Port of Aberdeen has reported a return to pre-pandemic levels of activity a year earlier than expected, with 2023 showing further progress.
Bosses have highlighted three landmark successes during 2022:
- The historic port increased turnover by 17% to £39.2 million as vessel arrival numbers surpassed 6,800, up 12% on the previous year.
- More than 27.7 million tons of vessels and goods moved through the facility.
- Operating profits of £21.3m – a 22% increase, compared to 2021.
Pre-tax profits surged to more than £16.9m last year, from £9.67m in the previous 12 months.
The latest financial year coincided with the harbour taking a big leap towards completing its £400m-plus expansion into Nigg Bay.
Its new facilities are expected to attract more and bigger vessels, including cruise ships.
Port chief executive Bob Sanguinetti said: “None of our success today, or in the future is possible without our people and I am incredibly proud of the team.
“Their expertise, coupled with our world-class infrastructure, strategic location and unrivalled supply chain on our doorstep means we are ideally positioned to capitalise on opportunities for growth in energy transition, trade and tourism.”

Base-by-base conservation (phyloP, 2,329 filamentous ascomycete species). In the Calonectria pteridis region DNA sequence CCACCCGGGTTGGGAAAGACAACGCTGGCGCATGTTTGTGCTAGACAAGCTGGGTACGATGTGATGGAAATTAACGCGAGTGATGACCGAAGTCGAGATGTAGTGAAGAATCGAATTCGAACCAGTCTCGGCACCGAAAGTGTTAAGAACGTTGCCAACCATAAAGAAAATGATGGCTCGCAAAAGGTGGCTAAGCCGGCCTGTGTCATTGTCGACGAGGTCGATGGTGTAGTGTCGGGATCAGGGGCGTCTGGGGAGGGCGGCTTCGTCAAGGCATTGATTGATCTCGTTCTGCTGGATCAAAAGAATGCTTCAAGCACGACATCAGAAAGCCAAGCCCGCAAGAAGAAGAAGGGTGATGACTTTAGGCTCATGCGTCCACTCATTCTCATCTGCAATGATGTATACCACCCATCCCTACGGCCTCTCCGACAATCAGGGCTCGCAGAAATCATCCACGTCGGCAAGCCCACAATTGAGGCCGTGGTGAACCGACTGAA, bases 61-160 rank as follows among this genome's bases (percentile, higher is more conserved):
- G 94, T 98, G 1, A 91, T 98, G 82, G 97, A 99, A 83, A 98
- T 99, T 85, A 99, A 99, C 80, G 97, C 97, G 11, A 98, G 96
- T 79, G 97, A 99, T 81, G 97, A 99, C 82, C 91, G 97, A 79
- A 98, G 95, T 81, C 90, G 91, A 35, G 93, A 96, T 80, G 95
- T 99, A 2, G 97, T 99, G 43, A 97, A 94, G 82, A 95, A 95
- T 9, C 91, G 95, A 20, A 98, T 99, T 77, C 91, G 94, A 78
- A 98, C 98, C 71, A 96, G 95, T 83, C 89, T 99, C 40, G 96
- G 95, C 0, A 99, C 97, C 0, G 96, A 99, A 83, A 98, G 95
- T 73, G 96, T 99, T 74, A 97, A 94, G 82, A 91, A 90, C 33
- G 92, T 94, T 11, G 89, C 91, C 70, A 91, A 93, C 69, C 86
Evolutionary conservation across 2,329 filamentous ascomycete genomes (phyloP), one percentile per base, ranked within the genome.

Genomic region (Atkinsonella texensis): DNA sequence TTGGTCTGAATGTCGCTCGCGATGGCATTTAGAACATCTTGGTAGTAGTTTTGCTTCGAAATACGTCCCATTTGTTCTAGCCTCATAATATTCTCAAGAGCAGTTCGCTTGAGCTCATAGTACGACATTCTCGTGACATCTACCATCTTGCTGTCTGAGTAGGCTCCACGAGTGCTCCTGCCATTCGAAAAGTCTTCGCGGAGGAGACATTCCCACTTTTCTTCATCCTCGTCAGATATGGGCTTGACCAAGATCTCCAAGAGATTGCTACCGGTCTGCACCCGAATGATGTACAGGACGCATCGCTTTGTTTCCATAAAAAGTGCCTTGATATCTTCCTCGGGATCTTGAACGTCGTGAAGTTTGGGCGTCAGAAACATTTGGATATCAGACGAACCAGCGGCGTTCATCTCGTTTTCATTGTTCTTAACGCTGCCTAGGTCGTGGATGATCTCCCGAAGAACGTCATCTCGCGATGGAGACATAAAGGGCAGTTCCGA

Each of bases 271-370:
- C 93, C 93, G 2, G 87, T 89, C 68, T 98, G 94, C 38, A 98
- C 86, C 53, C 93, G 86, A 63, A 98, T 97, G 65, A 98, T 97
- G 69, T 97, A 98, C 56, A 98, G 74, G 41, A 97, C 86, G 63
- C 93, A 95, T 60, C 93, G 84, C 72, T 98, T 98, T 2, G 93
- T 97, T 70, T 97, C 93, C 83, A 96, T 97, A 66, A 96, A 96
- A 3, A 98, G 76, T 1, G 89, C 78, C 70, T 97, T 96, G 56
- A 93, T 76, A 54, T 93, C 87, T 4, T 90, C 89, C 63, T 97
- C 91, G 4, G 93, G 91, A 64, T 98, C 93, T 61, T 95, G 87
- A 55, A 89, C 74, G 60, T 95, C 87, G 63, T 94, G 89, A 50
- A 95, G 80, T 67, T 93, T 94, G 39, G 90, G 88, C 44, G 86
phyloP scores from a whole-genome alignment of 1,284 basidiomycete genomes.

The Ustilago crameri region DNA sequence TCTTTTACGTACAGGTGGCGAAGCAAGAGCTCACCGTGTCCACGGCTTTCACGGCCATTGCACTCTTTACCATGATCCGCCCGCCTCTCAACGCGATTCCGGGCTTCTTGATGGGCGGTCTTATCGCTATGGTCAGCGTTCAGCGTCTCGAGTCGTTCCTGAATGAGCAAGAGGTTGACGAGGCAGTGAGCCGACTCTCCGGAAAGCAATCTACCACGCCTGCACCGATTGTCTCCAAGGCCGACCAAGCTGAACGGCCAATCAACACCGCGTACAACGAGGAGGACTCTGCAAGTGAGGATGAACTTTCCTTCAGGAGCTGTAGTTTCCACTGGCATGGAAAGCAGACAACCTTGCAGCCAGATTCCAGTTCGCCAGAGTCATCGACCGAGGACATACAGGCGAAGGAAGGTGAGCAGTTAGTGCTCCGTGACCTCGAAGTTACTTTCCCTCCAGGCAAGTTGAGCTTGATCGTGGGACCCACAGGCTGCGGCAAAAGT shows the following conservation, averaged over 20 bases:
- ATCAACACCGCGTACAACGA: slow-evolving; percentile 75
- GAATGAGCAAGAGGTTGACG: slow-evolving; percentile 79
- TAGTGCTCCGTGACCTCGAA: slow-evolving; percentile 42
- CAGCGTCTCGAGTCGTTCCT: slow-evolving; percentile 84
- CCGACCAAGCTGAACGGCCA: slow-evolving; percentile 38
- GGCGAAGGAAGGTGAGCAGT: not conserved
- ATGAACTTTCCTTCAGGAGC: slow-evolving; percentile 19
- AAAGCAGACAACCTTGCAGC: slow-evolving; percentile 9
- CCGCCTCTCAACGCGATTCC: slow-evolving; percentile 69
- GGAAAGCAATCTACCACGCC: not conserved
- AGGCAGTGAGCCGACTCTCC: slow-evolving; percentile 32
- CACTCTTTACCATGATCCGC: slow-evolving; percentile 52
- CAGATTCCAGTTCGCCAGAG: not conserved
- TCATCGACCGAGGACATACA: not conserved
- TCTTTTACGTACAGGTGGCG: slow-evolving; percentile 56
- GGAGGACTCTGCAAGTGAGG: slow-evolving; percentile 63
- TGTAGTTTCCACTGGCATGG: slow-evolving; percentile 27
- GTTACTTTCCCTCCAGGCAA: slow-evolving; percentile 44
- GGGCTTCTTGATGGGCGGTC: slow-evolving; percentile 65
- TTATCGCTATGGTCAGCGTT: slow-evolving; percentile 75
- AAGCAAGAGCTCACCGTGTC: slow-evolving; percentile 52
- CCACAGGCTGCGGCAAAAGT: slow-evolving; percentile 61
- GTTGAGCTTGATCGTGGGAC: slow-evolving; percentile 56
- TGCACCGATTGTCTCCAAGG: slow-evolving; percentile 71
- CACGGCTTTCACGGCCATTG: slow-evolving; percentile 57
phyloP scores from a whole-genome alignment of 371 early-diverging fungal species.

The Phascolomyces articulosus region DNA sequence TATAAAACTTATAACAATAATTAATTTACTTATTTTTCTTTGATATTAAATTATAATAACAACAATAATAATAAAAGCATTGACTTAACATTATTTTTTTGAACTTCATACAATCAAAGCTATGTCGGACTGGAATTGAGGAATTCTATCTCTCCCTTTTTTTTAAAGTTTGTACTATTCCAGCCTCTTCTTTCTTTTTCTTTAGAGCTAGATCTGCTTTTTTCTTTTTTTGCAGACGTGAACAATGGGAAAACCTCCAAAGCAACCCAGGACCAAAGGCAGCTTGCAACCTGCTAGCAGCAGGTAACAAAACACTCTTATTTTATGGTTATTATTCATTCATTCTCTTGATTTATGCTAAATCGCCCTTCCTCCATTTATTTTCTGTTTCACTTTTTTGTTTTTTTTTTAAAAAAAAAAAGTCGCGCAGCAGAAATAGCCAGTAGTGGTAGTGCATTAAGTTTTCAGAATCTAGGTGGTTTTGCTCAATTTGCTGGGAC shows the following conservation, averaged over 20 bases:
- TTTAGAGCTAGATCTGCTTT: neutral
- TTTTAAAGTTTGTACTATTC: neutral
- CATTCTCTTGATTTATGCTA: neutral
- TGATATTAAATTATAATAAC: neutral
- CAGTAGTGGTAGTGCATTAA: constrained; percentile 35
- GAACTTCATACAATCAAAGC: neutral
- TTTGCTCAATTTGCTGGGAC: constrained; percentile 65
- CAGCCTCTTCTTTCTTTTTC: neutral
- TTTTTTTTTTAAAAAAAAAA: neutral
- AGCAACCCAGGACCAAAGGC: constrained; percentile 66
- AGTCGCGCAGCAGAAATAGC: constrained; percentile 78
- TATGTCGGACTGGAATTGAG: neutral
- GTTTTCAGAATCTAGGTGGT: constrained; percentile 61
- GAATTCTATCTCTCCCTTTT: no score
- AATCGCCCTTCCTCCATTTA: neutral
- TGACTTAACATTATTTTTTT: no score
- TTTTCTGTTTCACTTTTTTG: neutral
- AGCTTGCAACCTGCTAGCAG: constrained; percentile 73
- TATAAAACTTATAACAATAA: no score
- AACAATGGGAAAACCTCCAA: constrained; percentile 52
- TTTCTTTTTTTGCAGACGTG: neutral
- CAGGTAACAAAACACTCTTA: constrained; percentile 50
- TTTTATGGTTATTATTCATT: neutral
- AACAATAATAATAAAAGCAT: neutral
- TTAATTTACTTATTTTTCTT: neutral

The trust port has invested more than £500n in its infrastructure in recent years.
According to Mr Sanguinetti, “even closer private and public sector collaboration” is needed to “unlock the port’s full potential for the nation”.
The Northern Isles ferry service continued its recovery last year, with 163,000 passengers travelling through Aberdeen representing a 47% increase from 2021.
Port of Aberdeen said “positive momentum” from 2022 had “seamlessly” carried into this year.
Recent successes highlighted by the harbour include a record-breaking autumn and winter, as well as its rapid progress at South Harbour.
Construction has “advanced rapidly”, with completion expected in Q2 2023, the port said, adding. “Vessel and project activity have intensified following a successful ‘soft start’ in July”.
‘Positive impact on the local economy’
“These increased activities have had a positive impact on the local economy,” a spokesman for the harbour said.
He added: “As construction at the transformative Aberdeen South Harbour expansion nears completion in the coming weeks, the port is poised to capitalise on future growth, supporting the oil and gas, renewables, decommissioning, general cargo and cruise sectors.”
Port of Aberdeen is the UK’s oldest existing business. It was established as a commercial enterprise in 1136 by King David I of Scotland.